Alfred Wolmark was born on 17 February 1877 in Warsaw, Poland. He later moved to England with his family to escape anti-semitic persecution, settling in London. He showed an early talent for art and pursued his artistic education at the Royal Academy Schools in London. He won a silver medal for drawing in 1897. and mounted his first solo exhibition at Bruton Galleries in 1905. Wolmark soon built up a following in group shows at the RA, 1901–36; AAA, 1908–16; IS, 1911–25; and caught the eye of the art critic Roger Fry. In 1910–11 Fry included Wolmark in the first Post-Impressionist exhibition in London.
In the early stages of his career, Wolmark gained recognition as a painter and was associated with the New English Art Club, a group of artists who aimed to challenge the academic conventions of the time. His paintings often depicted subjects such as landscapes, portraits, and genre scenes. He experimented with various styles, ranging from Impressionism to Post-Impressionism. His design jobs included two Diaghilev ballets in 1911, theatre Posters and graphics and decorative pottery for an exhibition in 1916 at Martyn’s Gallery.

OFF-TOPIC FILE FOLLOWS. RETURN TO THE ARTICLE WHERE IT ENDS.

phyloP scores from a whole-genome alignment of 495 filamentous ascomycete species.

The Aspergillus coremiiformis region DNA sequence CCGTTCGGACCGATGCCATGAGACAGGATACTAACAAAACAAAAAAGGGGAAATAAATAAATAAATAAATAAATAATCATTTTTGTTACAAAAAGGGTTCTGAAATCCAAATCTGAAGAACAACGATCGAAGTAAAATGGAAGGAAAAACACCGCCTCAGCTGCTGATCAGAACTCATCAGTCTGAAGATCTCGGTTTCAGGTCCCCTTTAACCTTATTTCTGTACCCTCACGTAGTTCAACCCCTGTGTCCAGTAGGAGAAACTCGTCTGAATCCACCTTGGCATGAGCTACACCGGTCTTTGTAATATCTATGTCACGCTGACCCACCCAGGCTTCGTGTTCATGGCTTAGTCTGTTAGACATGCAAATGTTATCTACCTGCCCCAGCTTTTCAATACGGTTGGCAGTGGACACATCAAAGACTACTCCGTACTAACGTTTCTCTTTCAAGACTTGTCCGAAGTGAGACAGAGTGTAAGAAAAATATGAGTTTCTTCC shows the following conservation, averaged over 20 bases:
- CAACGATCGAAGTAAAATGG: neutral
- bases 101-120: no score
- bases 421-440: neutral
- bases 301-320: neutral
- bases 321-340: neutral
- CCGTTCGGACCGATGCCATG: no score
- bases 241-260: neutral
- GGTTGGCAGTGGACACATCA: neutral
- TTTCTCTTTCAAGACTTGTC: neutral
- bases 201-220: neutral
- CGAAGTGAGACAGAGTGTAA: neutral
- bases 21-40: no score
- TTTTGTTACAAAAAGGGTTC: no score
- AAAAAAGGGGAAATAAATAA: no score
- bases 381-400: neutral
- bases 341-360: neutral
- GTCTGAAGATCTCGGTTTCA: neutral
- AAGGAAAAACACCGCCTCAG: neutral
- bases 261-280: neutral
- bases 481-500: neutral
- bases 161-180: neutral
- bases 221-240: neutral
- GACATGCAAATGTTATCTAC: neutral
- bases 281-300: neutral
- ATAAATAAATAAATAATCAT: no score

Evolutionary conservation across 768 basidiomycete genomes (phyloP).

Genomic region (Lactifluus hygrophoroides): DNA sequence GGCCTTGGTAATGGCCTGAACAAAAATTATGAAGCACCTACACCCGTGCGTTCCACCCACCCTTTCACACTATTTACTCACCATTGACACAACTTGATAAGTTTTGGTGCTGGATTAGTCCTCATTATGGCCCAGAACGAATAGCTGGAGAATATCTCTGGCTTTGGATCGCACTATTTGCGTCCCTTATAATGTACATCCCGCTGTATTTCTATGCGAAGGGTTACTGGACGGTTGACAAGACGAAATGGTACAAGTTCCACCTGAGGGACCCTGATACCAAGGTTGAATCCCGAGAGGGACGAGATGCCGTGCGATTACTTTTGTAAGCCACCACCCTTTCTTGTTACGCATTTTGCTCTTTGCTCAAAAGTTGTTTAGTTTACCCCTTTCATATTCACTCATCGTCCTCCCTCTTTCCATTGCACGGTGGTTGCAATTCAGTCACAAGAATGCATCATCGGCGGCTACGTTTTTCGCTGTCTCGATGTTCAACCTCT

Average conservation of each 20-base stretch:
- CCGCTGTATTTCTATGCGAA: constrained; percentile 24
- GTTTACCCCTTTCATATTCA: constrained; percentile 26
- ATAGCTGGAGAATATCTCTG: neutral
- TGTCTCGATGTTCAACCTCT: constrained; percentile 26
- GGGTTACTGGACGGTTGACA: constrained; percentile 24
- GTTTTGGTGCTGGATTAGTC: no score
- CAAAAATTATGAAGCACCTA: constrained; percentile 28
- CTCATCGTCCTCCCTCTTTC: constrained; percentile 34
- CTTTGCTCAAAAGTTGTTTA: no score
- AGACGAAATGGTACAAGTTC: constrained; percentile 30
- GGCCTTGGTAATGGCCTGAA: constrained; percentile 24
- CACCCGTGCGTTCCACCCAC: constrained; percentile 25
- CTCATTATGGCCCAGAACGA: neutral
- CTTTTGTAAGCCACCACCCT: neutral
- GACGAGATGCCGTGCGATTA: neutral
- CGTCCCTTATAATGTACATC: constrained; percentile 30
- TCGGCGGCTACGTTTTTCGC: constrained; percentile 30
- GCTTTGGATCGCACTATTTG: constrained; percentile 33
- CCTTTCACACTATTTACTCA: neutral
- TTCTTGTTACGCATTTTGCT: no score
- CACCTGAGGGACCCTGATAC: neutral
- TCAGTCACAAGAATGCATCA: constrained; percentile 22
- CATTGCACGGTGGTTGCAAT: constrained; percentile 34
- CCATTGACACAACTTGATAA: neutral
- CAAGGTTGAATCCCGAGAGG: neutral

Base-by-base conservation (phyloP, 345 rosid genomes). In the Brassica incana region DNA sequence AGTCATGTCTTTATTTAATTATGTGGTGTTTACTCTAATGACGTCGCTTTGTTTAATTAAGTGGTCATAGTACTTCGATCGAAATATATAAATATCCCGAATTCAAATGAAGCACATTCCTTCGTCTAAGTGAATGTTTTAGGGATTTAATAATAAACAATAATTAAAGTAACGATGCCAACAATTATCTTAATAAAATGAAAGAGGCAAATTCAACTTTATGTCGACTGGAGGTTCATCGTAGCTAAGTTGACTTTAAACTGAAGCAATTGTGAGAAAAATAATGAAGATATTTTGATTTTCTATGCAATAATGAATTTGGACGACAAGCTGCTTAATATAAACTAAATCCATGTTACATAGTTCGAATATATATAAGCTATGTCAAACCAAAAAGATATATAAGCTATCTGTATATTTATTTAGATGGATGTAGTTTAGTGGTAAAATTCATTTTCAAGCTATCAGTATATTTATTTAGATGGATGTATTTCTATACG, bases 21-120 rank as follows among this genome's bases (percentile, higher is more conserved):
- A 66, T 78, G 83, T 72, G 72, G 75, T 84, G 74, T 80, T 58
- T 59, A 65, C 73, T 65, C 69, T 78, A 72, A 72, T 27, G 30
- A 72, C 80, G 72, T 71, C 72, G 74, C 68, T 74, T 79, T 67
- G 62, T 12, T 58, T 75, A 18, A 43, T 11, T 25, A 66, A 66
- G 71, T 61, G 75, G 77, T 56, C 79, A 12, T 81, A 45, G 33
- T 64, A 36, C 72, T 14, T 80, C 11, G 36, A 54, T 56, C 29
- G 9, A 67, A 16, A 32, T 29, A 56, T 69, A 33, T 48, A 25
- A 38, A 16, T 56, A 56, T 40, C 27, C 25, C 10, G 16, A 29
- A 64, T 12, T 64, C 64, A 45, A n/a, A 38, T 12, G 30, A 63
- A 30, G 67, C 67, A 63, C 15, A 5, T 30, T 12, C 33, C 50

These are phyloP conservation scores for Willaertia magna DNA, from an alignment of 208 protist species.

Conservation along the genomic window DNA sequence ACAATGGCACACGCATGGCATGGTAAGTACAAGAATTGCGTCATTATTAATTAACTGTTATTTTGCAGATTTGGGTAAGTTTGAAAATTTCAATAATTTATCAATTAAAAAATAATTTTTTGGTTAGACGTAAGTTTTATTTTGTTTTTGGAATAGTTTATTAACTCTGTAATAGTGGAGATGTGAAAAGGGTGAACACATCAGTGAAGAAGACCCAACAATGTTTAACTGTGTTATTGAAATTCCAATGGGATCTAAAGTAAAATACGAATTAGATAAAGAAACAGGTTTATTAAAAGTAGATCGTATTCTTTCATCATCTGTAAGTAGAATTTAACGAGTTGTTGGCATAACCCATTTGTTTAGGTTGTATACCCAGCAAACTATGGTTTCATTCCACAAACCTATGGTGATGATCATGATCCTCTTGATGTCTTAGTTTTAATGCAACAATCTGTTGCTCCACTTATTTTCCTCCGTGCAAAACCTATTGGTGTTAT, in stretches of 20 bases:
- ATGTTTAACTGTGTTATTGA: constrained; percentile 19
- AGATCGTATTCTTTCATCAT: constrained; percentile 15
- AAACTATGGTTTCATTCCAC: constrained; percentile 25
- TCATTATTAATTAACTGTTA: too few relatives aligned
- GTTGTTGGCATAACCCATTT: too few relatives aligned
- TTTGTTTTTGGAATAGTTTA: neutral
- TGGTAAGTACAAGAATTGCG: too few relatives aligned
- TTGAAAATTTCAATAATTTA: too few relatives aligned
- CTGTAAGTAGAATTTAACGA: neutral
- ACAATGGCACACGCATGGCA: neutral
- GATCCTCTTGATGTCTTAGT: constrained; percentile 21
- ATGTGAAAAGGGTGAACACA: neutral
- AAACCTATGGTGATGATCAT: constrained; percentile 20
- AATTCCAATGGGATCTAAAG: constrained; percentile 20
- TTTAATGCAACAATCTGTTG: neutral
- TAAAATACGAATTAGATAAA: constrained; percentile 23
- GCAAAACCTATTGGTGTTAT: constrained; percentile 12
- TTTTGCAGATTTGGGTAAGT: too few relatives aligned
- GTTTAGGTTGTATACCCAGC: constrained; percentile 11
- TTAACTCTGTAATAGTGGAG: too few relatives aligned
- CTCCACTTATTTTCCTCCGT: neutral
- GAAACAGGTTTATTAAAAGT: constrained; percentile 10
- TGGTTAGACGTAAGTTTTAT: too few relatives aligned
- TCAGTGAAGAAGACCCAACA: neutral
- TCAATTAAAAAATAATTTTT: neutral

Wolmark’s work evolved over the years, and he became known for his unique blend of symbolism and decorative aesthetics. He explored themes of spirituality, mythology, and biblical narratives, infusing his paintings with a sense of mysticism and poetic symbolism. His use of vibrant colours and intricate compositions added to the allure of his works.
Aside from his success as a painter, Wolmark also made significant contributions to the field of stained glass art. He collaborated with prominent architects of his time and designed stained glass windows for various buildings, including churches and synagogues. Among his most notable commissions was creating stained glass windows for St Mary’s Church, Slough, in 1915. His stained glass creations were admired for their skilful craftsmanship, intricate detailing, and harmonious integration with architectural spaces.
Wolmark was closely associated with the 20th-century master Henri Gaudier-Brzeska who often worked in Wolmark’s studio. The art dealer Anthony d’Offay wrote: “Gaudier’s bust (of Wolmark) announces the fierce pride, an independence equal to his own, and in the intensity of his expression, a quality of great dignity.” Rediscovering Wolmark: a pioneer of British Modernism was held at the Ben Uri Gallery in 2004. His work is held in collections including Tate Gallery, National Portrait Gallery, and many provincial galleries. Wolmark’s died on 6 April 1961. His contributions to art and his innovative painting and stained glass continues to be appreciated and admired. The Ben Uri Gallery held its memorial show in 1961.
Photos Courtesy Sotheby’s
Alfred Aaron Wolmark ( 1877 – 1961) Painting of a Woman signed with monogram (lower left) oil on canvas 139 by 82cm.; 54¾ by 32¼in. Executed circa 1915-1920